Tuesday, March 26, 2013

75 medicos into custody


LUCKNOW: Medical graduates from King George's Medical University (KGMU), opposing the UP Post Graduate Medical Entrance Examwere taken into police custody late Monday evening after senior administrative officials failed to convince them to call off their strike. Later, more than 75 students, including 14 who were fasting for the last six days, were detained at the police lines.

The administrative officials had made similar attempt at around Sunday midnight. Medical students sitting on hunger strike were admitted forcibly to the Balrampur Hospital by a team from the district administration. At the government hospitals, the doctors and staff tried to administer the students a glucose and normal saline. Though the hospital staff managed to give them normal saline solution, the students refused to take glucose as it would have broken their fast. By Monday morning, the medicos signed LAMA (leave against medical advice) application and left the hospital to join their fellows outside KGMU.

The students were staging a demonstration outside KGMU campus for the last six days. The students maintained that UPPGMEE was redundant as they had taken the national eligibility cum entrance test (NEET). Unfortunately, NEET was stuck in litigation and had it not for the pendency of the petition in the Supreme Court, there was no need to hold UPPGMEE. The students also stated that since UP had agreed to admit students through NEET, the state exam would be an additional burden on them. Therefore, they demanded cancellation of the exam.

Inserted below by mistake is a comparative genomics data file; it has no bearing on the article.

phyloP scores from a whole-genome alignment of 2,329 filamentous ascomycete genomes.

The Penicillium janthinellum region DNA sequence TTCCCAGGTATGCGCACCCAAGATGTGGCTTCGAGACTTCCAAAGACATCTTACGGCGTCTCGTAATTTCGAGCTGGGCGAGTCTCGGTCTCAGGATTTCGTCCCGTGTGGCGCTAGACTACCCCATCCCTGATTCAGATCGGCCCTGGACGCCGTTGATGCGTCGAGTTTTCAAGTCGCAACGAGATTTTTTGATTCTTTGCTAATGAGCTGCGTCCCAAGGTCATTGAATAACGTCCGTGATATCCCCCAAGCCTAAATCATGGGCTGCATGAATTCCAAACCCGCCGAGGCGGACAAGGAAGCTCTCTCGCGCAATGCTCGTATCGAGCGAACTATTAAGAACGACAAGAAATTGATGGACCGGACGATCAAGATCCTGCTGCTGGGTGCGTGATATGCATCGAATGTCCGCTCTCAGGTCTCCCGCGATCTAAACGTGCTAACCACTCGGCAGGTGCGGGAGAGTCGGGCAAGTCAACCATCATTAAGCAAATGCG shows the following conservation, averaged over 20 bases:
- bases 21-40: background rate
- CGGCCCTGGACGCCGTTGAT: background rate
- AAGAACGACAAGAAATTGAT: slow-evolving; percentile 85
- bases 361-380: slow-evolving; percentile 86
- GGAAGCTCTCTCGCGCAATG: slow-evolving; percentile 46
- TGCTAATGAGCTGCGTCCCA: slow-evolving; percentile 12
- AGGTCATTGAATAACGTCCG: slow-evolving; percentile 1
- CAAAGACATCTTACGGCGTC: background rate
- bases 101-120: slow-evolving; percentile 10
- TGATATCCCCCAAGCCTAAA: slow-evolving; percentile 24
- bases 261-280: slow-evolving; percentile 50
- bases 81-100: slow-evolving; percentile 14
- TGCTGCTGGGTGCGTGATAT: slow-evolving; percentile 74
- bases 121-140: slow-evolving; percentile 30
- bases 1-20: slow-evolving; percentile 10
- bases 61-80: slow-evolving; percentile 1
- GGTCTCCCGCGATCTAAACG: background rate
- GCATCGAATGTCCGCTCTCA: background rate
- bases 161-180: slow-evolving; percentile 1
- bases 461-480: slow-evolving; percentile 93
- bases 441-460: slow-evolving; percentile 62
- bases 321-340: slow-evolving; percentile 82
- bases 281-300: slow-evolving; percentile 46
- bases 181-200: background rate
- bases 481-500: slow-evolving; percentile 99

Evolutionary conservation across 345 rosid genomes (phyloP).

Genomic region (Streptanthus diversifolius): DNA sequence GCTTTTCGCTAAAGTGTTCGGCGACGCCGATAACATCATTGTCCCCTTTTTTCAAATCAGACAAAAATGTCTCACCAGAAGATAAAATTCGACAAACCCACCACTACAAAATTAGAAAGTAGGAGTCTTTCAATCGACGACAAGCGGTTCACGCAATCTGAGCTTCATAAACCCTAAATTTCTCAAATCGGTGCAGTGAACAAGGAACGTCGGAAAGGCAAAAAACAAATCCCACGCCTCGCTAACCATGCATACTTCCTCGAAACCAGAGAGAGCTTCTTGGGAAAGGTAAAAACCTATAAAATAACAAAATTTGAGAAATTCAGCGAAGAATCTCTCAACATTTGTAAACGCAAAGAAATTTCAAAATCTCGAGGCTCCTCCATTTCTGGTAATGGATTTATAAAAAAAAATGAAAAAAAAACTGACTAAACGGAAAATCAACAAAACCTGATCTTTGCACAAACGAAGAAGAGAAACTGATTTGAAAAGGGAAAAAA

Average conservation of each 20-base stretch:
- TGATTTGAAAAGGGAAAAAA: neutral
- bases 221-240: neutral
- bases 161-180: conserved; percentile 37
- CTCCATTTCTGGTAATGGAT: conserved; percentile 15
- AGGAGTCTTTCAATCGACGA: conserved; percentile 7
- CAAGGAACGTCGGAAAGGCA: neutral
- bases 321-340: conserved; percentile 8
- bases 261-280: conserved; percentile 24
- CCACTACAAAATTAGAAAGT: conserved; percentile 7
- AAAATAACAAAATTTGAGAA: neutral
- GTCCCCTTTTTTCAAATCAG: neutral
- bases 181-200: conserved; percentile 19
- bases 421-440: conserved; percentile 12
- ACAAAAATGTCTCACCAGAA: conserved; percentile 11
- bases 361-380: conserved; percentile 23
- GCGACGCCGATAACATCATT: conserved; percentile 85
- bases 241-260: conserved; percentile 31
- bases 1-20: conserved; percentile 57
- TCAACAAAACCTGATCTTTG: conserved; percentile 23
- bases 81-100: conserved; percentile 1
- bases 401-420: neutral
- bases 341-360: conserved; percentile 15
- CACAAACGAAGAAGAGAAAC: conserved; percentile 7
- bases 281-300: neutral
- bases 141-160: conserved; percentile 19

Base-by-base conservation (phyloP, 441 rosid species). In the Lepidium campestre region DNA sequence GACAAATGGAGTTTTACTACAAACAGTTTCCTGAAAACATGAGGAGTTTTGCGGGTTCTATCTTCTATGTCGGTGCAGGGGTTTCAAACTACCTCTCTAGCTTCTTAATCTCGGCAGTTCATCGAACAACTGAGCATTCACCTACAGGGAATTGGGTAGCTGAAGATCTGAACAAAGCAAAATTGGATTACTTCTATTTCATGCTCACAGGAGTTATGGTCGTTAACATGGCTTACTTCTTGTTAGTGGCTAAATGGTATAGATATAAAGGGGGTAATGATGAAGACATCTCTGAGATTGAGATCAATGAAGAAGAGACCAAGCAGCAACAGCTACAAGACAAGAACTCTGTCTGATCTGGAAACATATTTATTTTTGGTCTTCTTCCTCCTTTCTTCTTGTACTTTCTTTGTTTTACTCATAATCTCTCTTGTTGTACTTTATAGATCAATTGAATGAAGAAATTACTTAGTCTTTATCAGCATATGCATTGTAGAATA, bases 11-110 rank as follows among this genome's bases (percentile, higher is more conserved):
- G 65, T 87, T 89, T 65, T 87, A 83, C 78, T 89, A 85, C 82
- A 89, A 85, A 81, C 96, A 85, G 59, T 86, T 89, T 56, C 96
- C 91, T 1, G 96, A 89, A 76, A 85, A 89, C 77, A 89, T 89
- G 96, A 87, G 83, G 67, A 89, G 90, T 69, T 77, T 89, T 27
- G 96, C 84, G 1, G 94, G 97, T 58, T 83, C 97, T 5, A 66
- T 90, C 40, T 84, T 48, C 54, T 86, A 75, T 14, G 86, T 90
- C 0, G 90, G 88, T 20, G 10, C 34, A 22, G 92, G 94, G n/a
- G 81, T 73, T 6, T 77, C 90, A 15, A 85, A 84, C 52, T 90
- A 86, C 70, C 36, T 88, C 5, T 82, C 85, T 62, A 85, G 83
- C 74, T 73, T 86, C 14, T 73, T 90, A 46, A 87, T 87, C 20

However, after meeting chief minister Akhilesh Yadav on Sunday morning, students softened their stand a bit. Instead of demanding cancellation of the exam, they asked the government to postpone UPPGMEE till the Supreme Court verdict was out. "When the authorities told us that they cannot cancel the exam, we said they can at least postpone it," said Kapil Singh Verma, who is heading the group of protesting students. Officials in the medical education department informed that students noted a list of apprehensions which were brought by officials from the district administration. "We answered most of the questions point-wise," said Dr KK Gupta, director general medical education.

All through the day several rounds of talks between student leaders and officials of the Lucknow district administration including district magistrate Anurag Yadav continued but the parties failed to reach a consensus. Sources said pressure on district administrative officials to end the strike was increasing with each passing hour. The strike was giving the opposition a chance to corner the state government. Politicians from Congress and Bhartiya Janata Party ( BJP) had already met the students and were voicing their demands. Government doctors who examined the students sitting on hunger strike stated that the condition of some of the students was turning critical. Accordingly, they recommended that the students should either be hospitalised immediately or officials feed them forcibly to avoid any untoward incident.

Meanwhile, the striking medicos in the city were joined by their counterparts in Kanpur and Allahabad medical colleges even as support poured for the medicos from different quarters. Government doctors' body -UP Provincial Medical Services Association-and KGMU Teachers' Association have also extended support to the striking students. "The demand of the students is genuine," said president of PMS association. Dr Sanjay Khhatri, of the KGMU Teachers' Association said, "Over 2,600 of the 3,500-odd students who took NEET signed the letter of demand. The government cannot ignore them." The Indian Medical Association was in fact the first to support the students.

The flash strike by medicos in Allahabad and Kanpur caused problems for the patients as many of them were caught unawares. For example in Kanpur, students disrupted the emergency services and forcibly shut the out patient department at Lala Lajpat Rai Hospital (LLR) at 11.30am much before the usual closing time.


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